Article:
AcuTrials

Traditional Chinese acupuncture and placebo (sham) acupuncture are differentiated by their effects on mu-opioid receptors (MORs)

Item

Title

Traditional Chinese acupuncture and placebo (sham) acupuncture are differentiated by their effects on mu-opioid receptors (MORs)

Journal Publication

Date

2009

volume

47(3)

pages

1077-1085

Research Type

RCT

Keywords

Nervous System Diseases
TCM Acupuncture Style
Fixed Acupuncture Protocol
Restricted Modalities, Acupuncture Only
Non Penetrating Sham, Mechanical
Near Verum Acupoint Control

Abstract

Controversy remains regarding the mechanisms of acupuncture analgesia. A prevailing theory, largely unproven in humans, is that it involves the activation of endogenous opioid antinociceptive systems and mu-opioid receptors (MORs). This is also a neurotransmitter system that mediates the effects of placebo-induced analgesia. This overlap in potential mechanisms may explain the lack of differentiation between traditional acupuncture and either non-traditional or sham acupuncture in multiple controlled clinical trials. We compared both short- and long-term effects of traditional Chinese acupuncture (TA) versus sham acupuncture (SA) treatment on in vivo MOR binding availability in chronic pain patients diagnosed with fibromyalgia (FM). Patients were randomized to receive either TA or SA treatment over the course of 4 weeks. Positron emission tomography (PET) with (11)C-carfentanil was performed once during the first treatment session and then repeated a month later following the eighth treatment. Acupuncture therapy evoked short-term increases in MOR binding potential, in multiple pain and sensory processing regions including the cingulate (dorsal and subgenual), insula, caudate, thalamus, and amygdala. Acupuncture therapy also evoked long-term increases in MOR binding potential in some of the same structures including the cingulate (dorsal and perigenual), caudate, and amygdala. These short- and long-term effects were absent in the sham group where small reductions were observed, an effect more consistent with previous placebo PET studies. Long-term increases in MOR BP following TA were also associated with greater reductions in clinical pain. These findings suggest that divergent MOR processes may mediate clinically relevant analgesic effects for acupuncture and sham acupuncture.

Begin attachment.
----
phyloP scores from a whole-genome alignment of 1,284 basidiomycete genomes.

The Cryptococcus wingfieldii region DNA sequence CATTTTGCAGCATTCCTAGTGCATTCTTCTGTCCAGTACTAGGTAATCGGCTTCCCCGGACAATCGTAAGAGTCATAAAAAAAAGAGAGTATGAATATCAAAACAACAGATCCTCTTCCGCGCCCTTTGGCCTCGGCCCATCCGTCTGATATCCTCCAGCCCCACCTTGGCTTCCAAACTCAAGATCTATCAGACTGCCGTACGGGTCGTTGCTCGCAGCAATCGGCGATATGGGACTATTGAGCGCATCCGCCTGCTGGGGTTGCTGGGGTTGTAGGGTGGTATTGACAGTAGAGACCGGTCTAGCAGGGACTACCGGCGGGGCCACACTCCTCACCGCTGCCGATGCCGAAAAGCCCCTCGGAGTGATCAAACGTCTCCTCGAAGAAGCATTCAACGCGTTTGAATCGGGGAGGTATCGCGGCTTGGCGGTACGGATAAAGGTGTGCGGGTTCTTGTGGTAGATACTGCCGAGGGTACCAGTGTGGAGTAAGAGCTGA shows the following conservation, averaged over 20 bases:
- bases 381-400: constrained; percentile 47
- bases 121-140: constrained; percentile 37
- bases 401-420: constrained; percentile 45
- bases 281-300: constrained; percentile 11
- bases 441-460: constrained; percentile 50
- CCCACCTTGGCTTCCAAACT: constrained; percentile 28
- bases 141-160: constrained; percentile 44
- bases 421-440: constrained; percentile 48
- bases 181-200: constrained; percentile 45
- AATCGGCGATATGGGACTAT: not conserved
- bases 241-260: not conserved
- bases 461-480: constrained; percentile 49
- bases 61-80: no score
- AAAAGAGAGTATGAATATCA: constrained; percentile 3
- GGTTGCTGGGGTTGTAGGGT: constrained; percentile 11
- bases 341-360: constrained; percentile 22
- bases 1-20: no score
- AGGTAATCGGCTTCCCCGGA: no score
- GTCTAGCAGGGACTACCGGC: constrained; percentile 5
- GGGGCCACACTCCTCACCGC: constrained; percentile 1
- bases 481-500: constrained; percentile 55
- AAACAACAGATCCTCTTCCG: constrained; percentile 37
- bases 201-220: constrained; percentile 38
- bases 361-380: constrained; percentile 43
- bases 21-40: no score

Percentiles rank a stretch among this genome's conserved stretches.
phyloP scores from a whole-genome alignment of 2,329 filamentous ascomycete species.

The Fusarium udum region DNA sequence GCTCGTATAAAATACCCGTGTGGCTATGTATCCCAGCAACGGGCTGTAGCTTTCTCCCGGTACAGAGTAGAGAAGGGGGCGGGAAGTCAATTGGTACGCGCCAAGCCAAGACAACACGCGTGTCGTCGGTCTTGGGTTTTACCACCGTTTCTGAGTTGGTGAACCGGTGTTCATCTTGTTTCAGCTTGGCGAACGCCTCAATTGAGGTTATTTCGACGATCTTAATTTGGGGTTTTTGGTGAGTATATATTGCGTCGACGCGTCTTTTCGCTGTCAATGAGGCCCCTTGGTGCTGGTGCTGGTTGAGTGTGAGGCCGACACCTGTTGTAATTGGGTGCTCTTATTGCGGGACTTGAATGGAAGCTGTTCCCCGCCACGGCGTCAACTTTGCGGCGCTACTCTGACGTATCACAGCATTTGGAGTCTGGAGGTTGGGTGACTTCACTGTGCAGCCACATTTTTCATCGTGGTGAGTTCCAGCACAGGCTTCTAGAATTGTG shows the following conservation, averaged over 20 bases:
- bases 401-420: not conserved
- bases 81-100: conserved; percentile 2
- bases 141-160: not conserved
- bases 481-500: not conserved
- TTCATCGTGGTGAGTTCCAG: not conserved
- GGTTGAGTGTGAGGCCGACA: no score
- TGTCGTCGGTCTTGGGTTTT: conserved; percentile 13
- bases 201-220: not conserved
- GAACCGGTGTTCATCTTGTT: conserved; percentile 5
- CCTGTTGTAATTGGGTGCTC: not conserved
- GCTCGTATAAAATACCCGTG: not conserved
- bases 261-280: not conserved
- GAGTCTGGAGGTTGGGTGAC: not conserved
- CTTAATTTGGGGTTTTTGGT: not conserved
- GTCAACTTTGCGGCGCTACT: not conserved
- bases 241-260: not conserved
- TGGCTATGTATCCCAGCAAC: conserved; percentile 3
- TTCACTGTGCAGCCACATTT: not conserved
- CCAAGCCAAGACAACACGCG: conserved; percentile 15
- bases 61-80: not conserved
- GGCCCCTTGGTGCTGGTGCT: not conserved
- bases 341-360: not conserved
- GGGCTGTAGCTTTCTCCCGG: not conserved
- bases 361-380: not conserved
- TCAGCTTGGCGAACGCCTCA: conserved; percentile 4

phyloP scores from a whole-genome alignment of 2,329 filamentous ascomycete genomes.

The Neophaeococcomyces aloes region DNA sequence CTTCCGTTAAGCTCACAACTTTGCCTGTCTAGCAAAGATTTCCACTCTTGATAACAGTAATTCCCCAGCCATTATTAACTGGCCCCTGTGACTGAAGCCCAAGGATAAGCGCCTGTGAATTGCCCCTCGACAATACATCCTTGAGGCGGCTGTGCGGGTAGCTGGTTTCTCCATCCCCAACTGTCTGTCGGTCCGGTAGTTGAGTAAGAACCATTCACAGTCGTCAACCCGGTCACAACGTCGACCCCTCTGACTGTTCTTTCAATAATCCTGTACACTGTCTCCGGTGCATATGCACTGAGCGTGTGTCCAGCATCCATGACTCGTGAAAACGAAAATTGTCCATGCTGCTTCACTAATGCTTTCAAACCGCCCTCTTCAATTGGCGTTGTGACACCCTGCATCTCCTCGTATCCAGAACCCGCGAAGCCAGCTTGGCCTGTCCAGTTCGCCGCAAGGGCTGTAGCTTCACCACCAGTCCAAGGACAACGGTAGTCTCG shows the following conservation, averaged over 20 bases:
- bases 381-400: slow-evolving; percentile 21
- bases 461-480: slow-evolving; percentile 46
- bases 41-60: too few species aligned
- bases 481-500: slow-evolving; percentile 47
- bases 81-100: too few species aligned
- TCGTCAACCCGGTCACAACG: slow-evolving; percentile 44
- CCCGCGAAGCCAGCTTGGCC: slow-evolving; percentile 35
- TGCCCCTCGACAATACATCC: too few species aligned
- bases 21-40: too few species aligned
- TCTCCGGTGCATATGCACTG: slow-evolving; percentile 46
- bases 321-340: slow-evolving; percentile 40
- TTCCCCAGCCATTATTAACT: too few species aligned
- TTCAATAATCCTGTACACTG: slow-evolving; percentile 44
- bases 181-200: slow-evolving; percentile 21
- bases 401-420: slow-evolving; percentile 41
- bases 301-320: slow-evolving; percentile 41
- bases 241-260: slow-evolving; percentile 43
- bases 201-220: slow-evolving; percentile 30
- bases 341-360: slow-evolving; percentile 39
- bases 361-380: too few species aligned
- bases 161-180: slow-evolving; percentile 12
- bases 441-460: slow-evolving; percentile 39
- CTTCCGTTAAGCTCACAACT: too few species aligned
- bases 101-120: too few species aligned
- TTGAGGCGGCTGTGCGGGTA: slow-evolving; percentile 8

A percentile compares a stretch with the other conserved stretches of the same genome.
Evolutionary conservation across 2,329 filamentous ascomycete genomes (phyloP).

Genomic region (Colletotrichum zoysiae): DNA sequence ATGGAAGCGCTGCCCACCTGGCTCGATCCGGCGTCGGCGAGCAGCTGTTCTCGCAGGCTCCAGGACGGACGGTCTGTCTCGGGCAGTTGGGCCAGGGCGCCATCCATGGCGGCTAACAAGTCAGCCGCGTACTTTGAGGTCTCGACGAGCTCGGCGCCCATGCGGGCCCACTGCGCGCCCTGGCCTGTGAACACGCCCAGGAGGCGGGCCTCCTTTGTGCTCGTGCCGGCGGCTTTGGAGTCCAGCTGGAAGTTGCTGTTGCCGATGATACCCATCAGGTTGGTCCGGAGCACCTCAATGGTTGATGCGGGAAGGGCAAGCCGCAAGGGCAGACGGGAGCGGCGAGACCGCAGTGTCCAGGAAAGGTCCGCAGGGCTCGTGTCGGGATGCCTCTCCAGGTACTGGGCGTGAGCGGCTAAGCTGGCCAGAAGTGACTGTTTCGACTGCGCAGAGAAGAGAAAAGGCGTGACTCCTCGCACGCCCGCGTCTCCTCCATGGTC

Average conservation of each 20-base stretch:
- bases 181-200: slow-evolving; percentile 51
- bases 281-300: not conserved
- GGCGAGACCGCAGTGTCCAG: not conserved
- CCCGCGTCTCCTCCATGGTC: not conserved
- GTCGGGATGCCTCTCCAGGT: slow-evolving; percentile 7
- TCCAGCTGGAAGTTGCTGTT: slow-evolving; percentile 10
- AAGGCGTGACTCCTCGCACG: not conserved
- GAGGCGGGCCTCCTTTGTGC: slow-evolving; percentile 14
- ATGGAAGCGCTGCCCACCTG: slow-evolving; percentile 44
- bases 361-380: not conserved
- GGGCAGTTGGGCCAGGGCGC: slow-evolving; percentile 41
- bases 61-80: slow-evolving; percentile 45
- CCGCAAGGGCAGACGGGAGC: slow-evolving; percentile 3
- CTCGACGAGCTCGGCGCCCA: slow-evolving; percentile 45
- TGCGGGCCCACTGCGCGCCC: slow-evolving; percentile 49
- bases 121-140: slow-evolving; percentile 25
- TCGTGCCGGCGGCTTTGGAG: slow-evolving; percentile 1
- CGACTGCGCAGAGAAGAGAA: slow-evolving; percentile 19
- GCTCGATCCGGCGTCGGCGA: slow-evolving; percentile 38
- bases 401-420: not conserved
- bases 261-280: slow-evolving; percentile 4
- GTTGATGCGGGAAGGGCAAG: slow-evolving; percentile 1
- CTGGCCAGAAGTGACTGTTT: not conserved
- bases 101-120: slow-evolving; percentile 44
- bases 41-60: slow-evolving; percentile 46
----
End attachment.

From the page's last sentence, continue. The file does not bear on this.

Frequency of Treatment

>1/WK

Time in Treatment

4 Weeks

has health condition studied

Nervous System Diseases

has study population number

20

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